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UMass Amherst's $95M Life Sciences Grant Described As 'Game Changer'

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As University of Massachusetts officials lobby for more state aid to hold down student tuition and fees, the Patrick administration on Thursday delivered $95 million in grants to UMass Amherst to fund life sciences projects in western Massachusetts.

The Pioneer Valley Life Sciences Institute, a joint venture of Baystate Medical Center in Springfield and UMass Amherst, will also be awarded a $5.5 million grant during an early afternoon press conference at the Amherst campus attended by Gov. Deval Patrick and Massachusetts Life Sciences Center officials.

The grants are authorized under the state’s $1 billion life sciences law approved in 2008. That law included language directing that that not less than $95 million shall be expended for the design, construction, development and related infrastructure improvements of a life science laboratory research center complex at UMass Amherst. The law included a host of other funding earmarks in a $500 million Massachusetts Life Sciences Investment Fund.

“Our Life Sciences strategy is about choosing to shape our future — investing today to leave a better Commonwealth for the next generation,” Patrick said in a statement regarding the announcement. “These investments support the kind of innovation that propels our economy forward and prepares our citizens for the 21st century global marketplace.”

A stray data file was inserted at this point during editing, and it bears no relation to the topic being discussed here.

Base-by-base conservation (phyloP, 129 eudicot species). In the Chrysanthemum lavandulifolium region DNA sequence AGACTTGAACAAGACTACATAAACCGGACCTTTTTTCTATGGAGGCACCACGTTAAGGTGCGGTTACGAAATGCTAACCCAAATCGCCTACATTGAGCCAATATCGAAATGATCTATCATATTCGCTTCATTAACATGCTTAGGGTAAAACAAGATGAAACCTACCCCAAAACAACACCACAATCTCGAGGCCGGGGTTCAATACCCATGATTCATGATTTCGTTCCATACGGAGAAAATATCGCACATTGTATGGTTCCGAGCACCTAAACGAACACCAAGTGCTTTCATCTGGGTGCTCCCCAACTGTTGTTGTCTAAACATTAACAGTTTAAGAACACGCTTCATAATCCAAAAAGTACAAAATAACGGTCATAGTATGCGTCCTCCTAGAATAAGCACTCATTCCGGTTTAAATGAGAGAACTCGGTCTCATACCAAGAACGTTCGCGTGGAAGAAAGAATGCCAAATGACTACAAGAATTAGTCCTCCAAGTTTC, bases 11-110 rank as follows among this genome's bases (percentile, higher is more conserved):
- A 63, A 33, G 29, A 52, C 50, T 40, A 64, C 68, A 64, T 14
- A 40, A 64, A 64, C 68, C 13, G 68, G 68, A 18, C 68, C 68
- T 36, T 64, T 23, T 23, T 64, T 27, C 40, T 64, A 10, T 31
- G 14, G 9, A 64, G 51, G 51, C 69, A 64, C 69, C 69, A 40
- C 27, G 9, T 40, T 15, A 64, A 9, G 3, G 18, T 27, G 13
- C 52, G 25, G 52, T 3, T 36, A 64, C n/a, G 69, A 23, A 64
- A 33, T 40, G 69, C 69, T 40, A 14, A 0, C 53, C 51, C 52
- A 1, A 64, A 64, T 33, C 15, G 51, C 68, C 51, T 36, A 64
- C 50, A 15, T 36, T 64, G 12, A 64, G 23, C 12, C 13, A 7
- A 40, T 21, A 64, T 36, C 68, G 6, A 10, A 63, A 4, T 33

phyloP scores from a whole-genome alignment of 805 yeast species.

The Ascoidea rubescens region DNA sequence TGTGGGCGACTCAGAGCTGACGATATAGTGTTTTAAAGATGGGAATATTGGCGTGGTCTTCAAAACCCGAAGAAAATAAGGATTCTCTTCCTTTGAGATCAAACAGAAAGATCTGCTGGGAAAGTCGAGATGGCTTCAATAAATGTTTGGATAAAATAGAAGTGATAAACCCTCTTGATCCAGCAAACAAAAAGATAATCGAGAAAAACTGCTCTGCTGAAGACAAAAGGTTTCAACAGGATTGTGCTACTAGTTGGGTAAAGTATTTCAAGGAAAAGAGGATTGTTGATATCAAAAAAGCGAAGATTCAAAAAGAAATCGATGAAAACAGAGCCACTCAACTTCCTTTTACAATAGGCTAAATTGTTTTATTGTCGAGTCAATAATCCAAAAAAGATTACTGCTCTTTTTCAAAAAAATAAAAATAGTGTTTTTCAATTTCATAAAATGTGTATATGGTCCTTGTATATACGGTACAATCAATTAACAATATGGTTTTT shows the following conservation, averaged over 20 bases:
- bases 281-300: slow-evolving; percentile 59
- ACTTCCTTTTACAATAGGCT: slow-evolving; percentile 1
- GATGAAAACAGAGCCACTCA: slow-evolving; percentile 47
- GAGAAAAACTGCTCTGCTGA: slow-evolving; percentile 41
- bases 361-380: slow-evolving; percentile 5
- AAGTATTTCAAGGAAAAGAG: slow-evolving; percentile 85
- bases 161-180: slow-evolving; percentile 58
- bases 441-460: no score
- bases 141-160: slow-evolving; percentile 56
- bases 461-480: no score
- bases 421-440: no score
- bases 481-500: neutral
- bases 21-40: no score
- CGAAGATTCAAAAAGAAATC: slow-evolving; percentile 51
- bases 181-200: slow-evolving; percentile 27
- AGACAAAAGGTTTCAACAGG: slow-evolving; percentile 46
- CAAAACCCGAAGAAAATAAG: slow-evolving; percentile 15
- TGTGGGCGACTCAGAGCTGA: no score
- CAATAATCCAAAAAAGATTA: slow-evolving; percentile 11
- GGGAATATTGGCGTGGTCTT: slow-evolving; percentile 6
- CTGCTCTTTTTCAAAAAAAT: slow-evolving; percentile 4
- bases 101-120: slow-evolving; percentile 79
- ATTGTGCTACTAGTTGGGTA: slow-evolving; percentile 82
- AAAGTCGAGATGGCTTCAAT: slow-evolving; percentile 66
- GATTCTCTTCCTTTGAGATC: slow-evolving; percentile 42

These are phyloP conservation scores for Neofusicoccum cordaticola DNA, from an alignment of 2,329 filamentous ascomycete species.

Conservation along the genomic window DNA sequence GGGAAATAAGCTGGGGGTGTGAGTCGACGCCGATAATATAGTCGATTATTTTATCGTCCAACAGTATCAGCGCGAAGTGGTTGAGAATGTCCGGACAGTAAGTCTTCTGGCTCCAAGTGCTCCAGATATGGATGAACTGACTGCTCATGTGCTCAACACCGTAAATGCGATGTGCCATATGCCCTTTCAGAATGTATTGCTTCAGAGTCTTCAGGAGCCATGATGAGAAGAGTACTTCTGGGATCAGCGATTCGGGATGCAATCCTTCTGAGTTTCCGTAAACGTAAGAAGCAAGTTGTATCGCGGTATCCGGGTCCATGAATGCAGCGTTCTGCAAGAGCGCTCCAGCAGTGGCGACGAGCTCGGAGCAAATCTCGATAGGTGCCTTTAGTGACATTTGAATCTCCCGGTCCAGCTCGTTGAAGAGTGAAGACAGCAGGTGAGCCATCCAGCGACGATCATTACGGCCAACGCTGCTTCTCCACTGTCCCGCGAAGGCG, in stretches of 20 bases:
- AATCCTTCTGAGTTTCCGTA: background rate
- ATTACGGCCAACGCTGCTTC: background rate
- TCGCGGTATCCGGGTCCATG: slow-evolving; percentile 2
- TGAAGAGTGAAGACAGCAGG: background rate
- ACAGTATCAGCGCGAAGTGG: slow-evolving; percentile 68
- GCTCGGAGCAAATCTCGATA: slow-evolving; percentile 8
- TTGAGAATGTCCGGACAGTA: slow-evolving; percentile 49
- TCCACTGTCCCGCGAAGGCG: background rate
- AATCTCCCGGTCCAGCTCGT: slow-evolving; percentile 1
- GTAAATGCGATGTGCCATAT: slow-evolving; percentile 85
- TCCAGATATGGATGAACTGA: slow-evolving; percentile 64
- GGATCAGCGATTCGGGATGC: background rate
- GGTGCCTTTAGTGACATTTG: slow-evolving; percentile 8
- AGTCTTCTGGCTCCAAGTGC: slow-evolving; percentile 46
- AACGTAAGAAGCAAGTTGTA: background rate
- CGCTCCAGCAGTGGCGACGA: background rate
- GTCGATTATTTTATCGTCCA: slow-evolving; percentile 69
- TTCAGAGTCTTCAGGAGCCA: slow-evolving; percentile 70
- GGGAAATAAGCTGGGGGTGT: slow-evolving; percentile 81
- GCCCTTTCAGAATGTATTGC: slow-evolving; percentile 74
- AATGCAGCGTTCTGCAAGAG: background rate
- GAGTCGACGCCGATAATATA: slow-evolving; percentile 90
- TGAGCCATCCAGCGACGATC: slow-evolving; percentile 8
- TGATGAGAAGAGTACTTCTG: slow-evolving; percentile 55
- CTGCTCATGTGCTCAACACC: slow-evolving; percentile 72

In his own statement, U.S. Rep. Richard Neal (D-Springfield) said the grants “can be game changers for the life sciences and biotechnology communities in western Massachusetts.”

The grants will support three new UMass Amherst centers: a Biosensors and Big Data Center, a Healthcare Informatics and Technology Innovation Center and a Models to Medicine Center. The money will pay for construction and equipment at the $157 million life sciences lab that will house the new centers.

A goal, supporters say, is to partner with area life sciences and precision manufacturing companies on products and services such as wearable biosensors capable of continuously analyzing patient data, the development of compounds that can fight infections in new ways, or the use of protein research to develop new therapies.

The PVLSI grant will “strengthen the region’s leadership in the expanding field of bioinformatics,” according to the Patrick administration, and will build on a $4.5 million grant recently awarded to the Massachusetts Green High Performance Computing Center in Holyoke.

In a statement, UMass Amherst Chancellor Kumble Subbaswamy said the grant “positions us for new directions in translational research and for increased engagement with industry and other educational institutions in western Massachusetts and throughout the Commonwealth. UMass is committed to growing these relationships to advance economic development as part of our land grant mission.”

UMass officials have spent the spring lobbying the Legislature to back a major increase in state support for the university and promising to freeze student tuition and fees for two years if satisfied that the university is on track for a 50-50 split between funding supported by taxpayers through the state budget and funding supplied by students and their families.

A conference committee negotiating a final budget met for the first time Thursday. The House budget includes enough funding to achieve the split in two years; the Senate budget allocated $24 million less for UMass in fiscal 2014.

This program aired on June 6, 2013. The audio for this program is not available.

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